1099.
[S]R. S. Varma, G. W. Kabalka, Synth. Cummun. 15 (1985)843.
[9]Using NaBH4/Me2SiCIZ, we were able to reduce benzyl cyanide to 2phenylethylamine in 86% yield.
[lo] 0. W. Steward, 0. R. Pierce, J. Am. Chem. SUC.83 (1961)1916.
stirring the resulting mixture for 45 minutes. With lipase P,
on the other hand, the 3,6-di-O-acetyI derivatives 4a and
4 b were obtained in 92% and 75% yield, respectively.
LCC
2
la, b
3a. b
P
1a.b
Enzymatic Synthesis
of Selectively Protected Glycals**
+
2
4a, b
By E. Wolfgang HoNa*
Glycals and their esters are versatile chiral building
blocks.[’I They can be obtained in good yields from the
corresponding saturated carbohydrates;[’] however, because of their overfunctionalization with hydroxyl groups
and because of the absence of strategically valuable functional groups such as C=C and C=O bonds, these are in
many cases unsuitable for direct conversion into the target
molecules. The directed chemical linkage or transformation of glycals such as la and lb at the hydroxyl groups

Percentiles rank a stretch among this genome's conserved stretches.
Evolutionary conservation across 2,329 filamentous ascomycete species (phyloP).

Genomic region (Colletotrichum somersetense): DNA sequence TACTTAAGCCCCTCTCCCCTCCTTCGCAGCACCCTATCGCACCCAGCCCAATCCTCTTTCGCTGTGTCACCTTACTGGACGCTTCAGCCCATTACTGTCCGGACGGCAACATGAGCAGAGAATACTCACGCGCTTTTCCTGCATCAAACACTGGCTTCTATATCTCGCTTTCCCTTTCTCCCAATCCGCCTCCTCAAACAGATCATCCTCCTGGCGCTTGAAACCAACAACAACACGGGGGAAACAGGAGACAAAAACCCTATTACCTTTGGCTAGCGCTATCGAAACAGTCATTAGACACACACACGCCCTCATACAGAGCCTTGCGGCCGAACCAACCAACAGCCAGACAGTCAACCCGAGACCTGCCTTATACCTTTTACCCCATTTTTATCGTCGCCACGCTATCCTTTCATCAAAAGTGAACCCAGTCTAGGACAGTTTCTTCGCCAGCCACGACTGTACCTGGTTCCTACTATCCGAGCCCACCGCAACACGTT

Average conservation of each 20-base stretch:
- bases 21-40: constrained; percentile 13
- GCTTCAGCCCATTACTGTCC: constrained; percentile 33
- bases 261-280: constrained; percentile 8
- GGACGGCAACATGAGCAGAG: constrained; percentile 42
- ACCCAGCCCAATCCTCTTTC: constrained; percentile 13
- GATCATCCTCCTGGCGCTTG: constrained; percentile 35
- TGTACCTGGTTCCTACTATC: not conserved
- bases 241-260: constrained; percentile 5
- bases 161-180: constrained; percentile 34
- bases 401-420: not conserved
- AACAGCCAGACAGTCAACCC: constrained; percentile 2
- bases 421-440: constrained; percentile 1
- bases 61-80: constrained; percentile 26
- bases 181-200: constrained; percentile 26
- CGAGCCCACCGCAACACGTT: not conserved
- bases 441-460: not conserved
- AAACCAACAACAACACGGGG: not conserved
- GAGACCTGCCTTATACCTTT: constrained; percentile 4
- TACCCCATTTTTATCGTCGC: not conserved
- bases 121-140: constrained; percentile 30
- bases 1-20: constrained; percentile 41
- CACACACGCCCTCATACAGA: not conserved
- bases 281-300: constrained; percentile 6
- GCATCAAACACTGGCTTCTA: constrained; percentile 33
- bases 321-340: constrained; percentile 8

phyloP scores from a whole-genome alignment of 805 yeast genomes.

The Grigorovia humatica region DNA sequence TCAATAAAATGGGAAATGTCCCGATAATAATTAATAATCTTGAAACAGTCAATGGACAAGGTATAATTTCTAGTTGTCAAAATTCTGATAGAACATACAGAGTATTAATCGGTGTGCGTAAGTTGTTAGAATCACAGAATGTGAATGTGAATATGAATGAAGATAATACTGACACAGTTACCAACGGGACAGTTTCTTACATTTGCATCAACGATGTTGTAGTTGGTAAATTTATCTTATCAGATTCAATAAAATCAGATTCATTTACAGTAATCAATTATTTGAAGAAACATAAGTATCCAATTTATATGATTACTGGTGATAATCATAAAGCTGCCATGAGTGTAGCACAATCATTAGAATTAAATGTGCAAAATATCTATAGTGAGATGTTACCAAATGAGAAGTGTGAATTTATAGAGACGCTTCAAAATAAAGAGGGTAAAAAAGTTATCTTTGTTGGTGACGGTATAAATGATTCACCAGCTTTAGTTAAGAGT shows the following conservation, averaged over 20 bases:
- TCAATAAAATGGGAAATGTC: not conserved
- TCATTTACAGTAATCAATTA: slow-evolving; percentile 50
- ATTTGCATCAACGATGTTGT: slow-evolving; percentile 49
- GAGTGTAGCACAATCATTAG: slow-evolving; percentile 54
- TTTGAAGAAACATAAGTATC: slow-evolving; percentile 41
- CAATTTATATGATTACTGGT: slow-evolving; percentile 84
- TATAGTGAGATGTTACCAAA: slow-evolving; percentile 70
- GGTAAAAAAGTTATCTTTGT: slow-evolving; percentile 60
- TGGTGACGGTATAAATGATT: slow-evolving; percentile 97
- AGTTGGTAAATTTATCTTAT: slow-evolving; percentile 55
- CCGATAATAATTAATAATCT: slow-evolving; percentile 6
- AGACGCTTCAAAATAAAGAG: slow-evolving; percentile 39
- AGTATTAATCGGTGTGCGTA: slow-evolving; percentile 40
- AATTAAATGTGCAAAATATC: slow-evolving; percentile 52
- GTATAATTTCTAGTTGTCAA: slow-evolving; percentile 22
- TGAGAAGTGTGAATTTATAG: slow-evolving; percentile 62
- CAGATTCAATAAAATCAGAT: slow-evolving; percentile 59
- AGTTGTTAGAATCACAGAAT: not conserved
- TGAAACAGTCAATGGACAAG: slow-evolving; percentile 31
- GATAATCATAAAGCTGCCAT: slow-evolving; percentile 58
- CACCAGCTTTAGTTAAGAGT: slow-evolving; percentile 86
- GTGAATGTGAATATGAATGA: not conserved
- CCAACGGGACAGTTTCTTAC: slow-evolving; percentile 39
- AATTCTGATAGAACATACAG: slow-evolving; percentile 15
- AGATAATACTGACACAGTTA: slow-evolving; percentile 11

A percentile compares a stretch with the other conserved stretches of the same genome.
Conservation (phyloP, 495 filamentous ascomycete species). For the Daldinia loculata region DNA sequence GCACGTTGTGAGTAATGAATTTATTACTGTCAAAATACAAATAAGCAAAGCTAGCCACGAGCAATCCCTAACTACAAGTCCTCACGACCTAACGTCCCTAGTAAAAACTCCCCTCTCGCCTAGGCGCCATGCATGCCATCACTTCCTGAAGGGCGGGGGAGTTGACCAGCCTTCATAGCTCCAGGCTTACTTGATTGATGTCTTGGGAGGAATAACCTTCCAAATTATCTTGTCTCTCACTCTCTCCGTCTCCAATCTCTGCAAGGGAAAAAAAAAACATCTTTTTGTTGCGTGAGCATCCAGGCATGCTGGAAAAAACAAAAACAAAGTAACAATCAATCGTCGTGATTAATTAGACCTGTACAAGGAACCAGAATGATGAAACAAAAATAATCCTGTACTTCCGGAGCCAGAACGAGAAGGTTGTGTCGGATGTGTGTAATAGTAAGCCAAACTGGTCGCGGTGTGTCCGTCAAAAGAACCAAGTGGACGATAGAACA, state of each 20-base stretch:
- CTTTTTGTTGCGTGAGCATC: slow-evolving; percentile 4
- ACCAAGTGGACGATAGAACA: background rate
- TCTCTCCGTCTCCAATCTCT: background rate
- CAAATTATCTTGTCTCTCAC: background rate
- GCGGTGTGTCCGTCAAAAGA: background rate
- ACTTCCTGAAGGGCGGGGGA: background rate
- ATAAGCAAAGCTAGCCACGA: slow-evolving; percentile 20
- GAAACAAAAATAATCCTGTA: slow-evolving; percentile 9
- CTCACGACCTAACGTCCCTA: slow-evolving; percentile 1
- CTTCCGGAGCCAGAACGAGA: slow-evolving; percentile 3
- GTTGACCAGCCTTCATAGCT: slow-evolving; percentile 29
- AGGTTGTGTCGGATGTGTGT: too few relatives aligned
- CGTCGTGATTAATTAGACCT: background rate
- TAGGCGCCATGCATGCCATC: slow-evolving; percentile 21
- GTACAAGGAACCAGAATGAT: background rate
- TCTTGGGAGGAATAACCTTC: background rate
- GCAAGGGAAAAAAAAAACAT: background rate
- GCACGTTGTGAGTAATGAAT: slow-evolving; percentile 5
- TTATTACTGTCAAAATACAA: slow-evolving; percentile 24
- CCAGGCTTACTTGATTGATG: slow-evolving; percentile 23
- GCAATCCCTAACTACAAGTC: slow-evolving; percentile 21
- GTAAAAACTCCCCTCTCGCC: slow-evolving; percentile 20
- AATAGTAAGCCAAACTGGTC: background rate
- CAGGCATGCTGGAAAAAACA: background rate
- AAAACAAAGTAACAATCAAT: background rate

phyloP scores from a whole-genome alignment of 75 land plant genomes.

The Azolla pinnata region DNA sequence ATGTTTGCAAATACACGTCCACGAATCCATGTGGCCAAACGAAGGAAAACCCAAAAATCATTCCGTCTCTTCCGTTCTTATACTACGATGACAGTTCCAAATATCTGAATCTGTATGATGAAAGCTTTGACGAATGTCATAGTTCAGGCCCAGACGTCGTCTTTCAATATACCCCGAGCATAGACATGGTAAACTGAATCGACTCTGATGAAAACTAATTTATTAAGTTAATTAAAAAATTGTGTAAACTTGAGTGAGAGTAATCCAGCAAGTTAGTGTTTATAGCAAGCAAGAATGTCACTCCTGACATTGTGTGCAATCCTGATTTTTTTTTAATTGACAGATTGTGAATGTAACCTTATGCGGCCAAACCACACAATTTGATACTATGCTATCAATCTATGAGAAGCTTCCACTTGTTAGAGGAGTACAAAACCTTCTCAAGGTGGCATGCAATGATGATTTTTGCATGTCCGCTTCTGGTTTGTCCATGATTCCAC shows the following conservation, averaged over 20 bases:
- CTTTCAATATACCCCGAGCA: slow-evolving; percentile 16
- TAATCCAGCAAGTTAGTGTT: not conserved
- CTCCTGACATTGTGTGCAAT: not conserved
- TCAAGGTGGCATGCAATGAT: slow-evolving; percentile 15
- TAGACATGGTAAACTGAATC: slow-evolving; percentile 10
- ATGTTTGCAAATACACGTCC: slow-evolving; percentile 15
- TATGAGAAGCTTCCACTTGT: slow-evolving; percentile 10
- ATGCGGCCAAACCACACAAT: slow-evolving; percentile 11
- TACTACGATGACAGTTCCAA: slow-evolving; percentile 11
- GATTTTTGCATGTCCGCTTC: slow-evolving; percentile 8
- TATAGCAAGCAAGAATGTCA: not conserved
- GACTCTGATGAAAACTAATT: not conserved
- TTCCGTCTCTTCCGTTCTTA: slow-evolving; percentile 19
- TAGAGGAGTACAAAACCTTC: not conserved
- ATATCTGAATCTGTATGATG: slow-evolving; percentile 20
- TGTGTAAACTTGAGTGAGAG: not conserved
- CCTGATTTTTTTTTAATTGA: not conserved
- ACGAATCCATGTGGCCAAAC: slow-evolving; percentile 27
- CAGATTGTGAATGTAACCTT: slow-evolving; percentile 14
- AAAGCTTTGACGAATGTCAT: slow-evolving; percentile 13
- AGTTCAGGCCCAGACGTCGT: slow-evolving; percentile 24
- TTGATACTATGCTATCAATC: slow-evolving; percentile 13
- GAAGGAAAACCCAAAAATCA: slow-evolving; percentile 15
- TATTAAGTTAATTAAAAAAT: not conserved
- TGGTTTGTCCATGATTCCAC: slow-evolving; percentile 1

usually requires tedious, multistep protection and deprotection procedures. Regioselective acetylations of D-glucal
la and D-galactal lb and deacetylations of the triacetates
5c, 5d have so far never been reported.[31This prompted us
to investigate lipase-catalyzed acetyl transfer reactions [Eq.
(a)-( c)].[~]
+ y R‘COOR”
+Gly(OCOR’),(OH), + x R’COOH
+Gly(OH),(OCOR’), + yR”0H
+ yR’COOCH=CH2
+Gly(OH),(OCOR‘),
Gly(OCOR’),+,
Gly(OH),
+y
Gly(OH),+,
+xH~O
+ yCH3CHO
In the present communication we report some novel, efficient and facile enzymatic syntheses of partially protected
as well as fully hydroxyl-differentiated glucals and galactals.
Of primary interest was the realization of enzymatic